PETA Statement re: SeaWorld’s Challenge of California Coastal Commission Ban on Orca Breeding

For Immediate Release:
October 15, 2015

David Perle 202-483-7382

“SeaWorld is blowing smoke. The California Coastal Commission acted fully within its authority when, as a condition of its approval of building new tanks, it placed a ban on breeding orcas, and PETA commends the agency for doing what is right and ethical. The California Coastal Commission’s jurisdiction over marine mammals is expansive. Although the Coastal Act focuses on protecting open spaces and wildlife in their native state, it contains no limiting language that excludes captive wildlife. Rather, the legislature required the Commission to protect all resources that exist within the coastal zone, as the orcas at SeaWorld plainly do. The Act applies to both ‘natural and artificial resources,’ whether they are in public or private hands. The Commission has exercised its jurisdiction over every part of the coast, from pristine preserves to ‘abandoned and decaying’ industrial areas. Just as the Commission still controls natural spaces that have been spoiled, it retains jurisdiction over wild orcas, whether captured or captive born.”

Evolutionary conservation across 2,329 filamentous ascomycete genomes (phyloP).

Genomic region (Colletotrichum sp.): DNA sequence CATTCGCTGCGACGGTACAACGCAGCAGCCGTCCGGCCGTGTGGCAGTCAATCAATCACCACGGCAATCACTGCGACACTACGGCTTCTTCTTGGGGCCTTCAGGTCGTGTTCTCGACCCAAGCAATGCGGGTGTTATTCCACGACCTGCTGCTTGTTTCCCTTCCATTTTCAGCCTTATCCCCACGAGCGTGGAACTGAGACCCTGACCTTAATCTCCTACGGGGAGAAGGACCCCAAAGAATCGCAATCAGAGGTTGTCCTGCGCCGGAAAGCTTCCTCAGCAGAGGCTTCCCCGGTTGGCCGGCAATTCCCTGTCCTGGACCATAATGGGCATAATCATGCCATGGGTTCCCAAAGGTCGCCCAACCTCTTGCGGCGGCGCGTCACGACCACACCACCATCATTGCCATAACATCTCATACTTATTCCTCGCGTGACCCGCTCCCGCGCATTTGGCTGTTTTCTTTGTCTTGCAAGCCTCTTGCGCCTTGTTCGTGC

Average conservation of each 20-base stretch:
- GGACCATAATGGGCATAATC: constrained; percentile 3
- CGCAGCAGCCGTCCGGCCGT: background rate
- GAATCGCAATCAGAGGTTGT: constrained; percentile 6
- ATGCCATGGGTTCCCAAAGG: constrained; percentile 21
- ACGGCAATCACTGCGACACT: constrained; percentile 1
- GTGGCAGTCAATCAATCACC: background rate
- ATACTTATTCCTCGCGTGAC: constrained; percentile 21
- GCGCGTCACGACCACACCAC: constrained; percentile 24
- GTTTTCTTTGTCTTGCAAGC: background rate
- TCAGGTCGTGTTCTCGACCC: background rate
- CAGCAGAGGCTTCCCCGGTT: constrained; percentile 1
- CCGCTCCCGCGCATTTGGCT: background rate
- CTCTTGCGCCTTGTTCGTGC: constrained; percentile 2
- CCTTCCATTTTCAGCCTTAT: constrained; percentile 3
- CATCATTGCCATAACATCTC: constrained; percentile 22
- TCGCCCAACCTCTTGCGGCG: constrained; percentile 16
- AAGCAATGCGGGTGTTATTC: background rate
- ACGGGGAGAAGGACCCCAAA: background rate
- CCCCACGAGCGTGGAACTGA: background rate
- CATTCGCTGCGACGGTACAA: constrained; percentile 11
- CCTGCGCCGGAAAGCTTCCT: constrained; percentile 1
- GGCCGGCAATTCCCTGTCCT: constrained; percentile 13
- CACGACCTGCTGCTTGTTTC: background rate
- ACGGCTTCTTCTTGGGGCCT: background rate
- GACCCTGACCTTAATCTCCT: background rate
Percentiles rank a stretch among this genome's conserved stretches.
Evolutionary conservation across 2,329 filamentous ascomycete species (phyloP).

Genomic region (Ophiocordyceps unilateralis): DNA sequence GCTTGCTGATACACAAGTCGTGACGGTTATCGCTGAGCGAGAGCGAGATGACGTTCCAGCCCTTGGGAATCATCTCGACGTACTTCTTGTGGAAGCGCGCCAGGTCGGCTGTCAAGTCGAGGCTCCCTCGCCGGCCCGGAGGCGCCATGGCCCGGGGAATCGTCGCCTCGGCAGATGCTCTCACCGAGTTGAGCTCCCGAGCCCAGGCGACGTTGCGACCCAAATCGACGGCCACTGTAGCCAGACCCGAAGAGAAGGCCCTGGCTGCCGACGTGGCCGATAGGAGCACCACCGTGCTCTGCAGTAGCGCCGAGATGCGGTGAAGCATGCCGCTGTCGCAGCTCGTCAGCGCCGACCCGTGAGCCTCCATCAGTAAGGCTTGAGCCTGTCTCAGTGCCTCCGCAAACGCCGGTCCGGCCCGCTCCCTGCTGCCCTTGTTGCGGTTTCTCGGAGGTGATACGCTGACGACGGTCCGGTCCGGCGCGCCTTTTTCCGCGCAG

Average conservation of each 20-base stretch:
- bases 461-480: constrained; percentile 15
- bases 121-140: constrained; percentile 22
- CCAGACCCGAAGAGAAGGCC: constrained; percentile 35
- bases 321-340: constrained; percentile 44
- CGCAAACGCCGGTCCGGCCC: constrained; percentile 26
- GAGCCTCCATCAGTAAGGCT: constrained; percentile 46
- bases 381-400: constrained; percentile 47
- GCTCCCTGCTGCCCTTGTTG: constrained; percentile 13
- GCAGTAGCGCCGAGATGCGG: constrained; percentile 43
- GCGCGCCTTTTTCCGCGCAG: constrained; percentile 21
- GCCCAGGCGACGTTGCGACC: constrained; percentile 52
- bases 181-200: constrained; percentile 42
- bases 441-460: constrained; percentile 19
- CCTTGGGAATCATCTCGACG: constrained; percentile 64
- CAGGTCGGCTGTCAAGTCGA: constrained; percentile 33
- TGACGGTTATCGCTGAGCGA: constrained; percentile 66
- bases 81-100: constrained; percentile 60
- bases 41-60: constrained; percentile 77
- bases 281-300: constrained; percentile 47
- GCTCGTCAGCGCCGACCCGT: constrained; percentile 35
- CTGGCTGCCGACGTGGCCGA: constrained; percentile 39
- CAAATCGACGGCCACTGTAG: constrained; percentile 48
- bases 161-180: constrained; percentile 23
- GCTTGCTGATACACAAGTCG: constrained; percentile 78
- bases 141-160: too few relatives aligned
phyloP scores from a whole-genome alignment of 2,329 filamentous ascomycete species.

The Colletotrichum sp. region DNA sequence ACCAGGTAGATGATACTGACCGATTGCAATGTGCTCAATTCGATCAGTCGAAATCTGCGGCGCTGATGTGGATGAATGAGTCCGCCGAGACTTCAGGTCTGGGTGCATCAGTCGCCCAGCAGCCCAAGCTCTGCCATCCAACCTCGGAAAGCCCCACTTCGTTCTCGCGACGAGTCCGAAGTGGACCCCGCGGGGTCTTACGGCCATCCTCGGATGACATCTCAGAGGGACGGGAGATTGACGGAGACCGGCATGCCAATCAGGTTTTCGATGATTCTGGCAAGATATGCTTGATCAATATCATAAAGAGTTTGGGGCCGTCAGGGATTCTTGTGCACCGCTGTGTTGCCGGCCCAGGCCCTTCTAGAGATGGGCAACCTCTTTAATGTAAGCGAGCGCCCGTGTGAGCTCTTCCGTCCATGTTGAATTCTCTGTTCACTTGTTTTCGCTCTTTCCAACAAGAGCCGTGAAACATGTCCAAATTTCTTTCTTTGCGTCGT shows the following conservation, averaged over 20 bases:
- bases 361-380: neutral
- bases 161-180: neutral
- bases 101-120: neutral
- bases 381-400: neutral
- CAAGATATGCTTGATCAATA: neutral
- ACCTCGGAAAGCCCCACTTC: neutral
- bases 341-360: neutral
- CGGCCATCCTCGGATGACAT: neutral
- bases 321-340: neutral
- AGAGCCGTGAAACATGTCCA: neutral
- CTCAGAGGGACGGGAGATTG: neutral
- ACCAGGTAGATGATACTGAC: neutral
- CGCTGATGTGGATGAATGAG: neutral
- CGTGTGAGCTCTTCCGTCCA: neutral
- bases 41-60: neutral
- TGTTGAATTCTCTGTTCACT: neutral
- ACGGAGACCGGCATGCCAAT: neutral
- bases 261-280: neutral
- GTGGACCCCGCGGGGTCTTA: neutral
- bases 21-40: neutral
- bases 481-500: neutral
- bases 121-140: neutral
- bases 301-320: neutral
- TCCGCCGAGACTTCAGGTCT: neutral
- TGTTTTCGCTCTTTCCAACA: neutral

— PETA Foundation Director of Animal Law Jared Goodman

For Media: Contact PETA's
Media Response Team.


Get PETA Updates

Stay up to date on the latest vegan trends and get breaking animal rights news delivered straight to your inbox!

By submitting this form, you’re acknowledging that you have read and agree to our privacy policy and agree to receive e-mails from us.

 Ingrid E. Newkirk

“Almost all of us grew up eating meat, wearing leather, and going to circuses and zoos. We never considered the impact of these actions on the animals involved. For whatever reason, you are now asking the question: Why should animals have rights?” READ MORE

— Ingrid E. Newkirk, PETA President and co-author of Animalkind